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Primm lotto store draws crowds ahead of Mega Millions drawing

Hundreds of people were feeling lucky Thursday as they waited for a chance to buy tickets in Primm for what is expected to be the second largest lottery jackpot in U.S. history.

They stood for hours in lines that snaked around the Primm Valley Lotto Store 45 miles southwest of Las Vegas to buy $2 tickets for an estimated $970 million Mega Millions jackpot.

The current Mega Millions jackpot eclipses the previous record for the twice-weekly, multistate game when three people split a $656 million jackpot in 2012, according to the California Lottery.

One or more people could become multimillionaires if their tickets match the jackpot numbers drawn at 8 p.m. Friday. If there’s just one winner and that person decides on the lump sum option instead of an annual payout, the jackpot should pay out a little over $500 million.

That’s more than enough to buy the five most expensive homes for sale in Las Vegas — about $66 million total — with plenty of winnings to spare.

Trying their luck

The odds are stacked against ticket buyers dreaming of lottery riches. The chances of winning Friday’s jackpot are 302.6 million to 1, according to lotteryusa.com.

Yolanda Shock, 50, had her “fingers crossed” that she could beat those odds, she said as she stood in line with her mother.

The Summerlin resident said she will try her luck again if no one wins the jackpot Friday, but wishes she didn’t have to drive from Las Vegas to Primm to buy tickets.

“They should just go ahead and do it,” Shock said about Nevada making the lottery available in the state. “That way we wouldn’t have to go through all this.”

The long drive and longer odds also didn’t deter other Las Vegas Valley residents, including Rudy Pamintuan, from making the trek out to Primm.

The 47-year-old Henderson man stood in line Thursday afternoon to buy tickets for more than 250 people. He organized groups of mutual friends to pool their money through Facebook, creating a page titled “Making Winning Lotteries Great Again” that includes people from seven different countries.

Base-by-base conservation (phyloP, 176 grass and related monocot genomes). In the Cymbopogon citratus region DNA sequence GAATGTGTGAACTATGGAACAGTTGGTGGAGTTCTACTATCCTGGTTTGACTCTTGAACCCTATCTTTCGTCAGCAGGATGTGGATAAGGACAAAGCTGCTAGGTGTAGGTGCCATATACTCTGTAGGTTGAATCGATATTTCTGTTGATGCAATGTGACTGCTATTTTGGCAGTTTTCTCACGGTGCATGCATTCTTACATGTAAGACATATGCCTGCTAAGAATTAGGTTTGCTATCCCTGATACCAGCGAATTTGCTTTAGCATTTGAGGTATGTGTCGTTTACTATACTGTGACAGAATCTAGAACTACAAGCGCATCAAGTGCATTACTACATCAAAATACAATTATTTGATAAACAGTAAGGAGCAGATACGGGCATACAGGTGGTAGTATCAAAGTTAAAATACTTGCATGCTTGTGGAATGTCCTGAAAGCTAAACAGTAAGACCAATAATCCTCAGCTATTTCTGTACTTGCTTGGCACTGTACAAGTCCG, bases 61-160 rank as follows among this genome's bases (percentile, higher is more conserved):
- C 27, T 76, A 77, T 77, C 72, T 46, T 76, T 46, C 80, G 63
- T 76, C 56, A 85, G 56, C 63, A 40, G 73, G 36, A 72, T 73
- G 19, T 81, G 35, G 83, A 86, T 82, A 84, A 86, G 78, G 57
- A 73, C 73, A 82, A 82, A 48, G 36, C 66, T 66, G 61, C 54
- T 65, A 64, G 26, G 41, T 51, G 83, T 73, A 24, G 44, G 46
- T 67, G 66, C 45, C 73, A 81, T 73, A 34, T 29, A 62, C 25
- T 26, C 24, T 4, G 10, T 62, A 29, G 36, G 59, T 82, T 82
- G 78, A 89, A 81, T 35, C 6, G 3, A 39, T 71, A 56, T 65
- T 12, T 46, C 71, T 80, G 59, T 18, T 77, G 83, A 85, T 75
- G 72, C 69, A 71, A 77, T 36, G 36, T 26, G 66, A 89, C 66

“It’s like, ‘Why not make it a party?” Pamintuan said after standing in line for 45 minutes, still far away from the store’s front entrance.

When the store opened at 8 a.m. Thursday, people were already in line, said Barbara Martinez, who manages the Primm store. By 3:30 p.m., the long line took about two hours, she said.

Even so, she said, “We’ve seen them bigger.”

John and Sherry Courtney made waiting for the lottery a family affair Thursday with their 1-year-old grandson, Jack, and their 7-year-old Maltese poodle, Taffy.

“It’s a great day to be out here,” Sherry Courtney said as she pushed a stroller with Jack and Taffy inside.

The Las Vegas couple said they plan to host a lottery party when the numbers are revealed Friday. The two were buying tickets for nine people, who will split the money if someone wins, John Courtney said.

The 63-year-old said he and his wife traveled to the Primm store because they heard past winners had bought tickets there. If they win, the couple plans to travel and spread the wealth around.

“We’ll see what we get,” John Courtney said. “You take care of your family, obviously. You’d have a hard time, I think, spending that kind of money.”

Powerball also rises

The Mega Millions jackpot last was won July 24, when a California office pool of 11 co-workers shared $543 million; it was then the largest prize ever won on a single ticket in the game, according to the Mega Millions website.

The largest lottery jackpot in U.S. history — a $1.6 billion Powerball jackpot — hit in 2016, according to the lottery.

No one on Wednesday picked the winning numbers for the current Powerball jackpot, which was $378 million and growing.

If someone else wins Friday’s Mega Millions jackpot, don’t despair. There’s still a chance to win another huge jackpot — an estimated $430 million — at 8 p.m. Saturday, when Powerball has its next drawing.

According to CNBC, the odds of winning both jackpots is 1 in 88 quadrillion, that is 1 in 1,000,000,000,000,000. Don’t hold your breath.

Contact Katelyn Newberg at knewberg@reviewjournal.com or 702-383-0240. Follow @k_newberg on Twitter. Review-Journal staff writer Max Michor contributed to this report.

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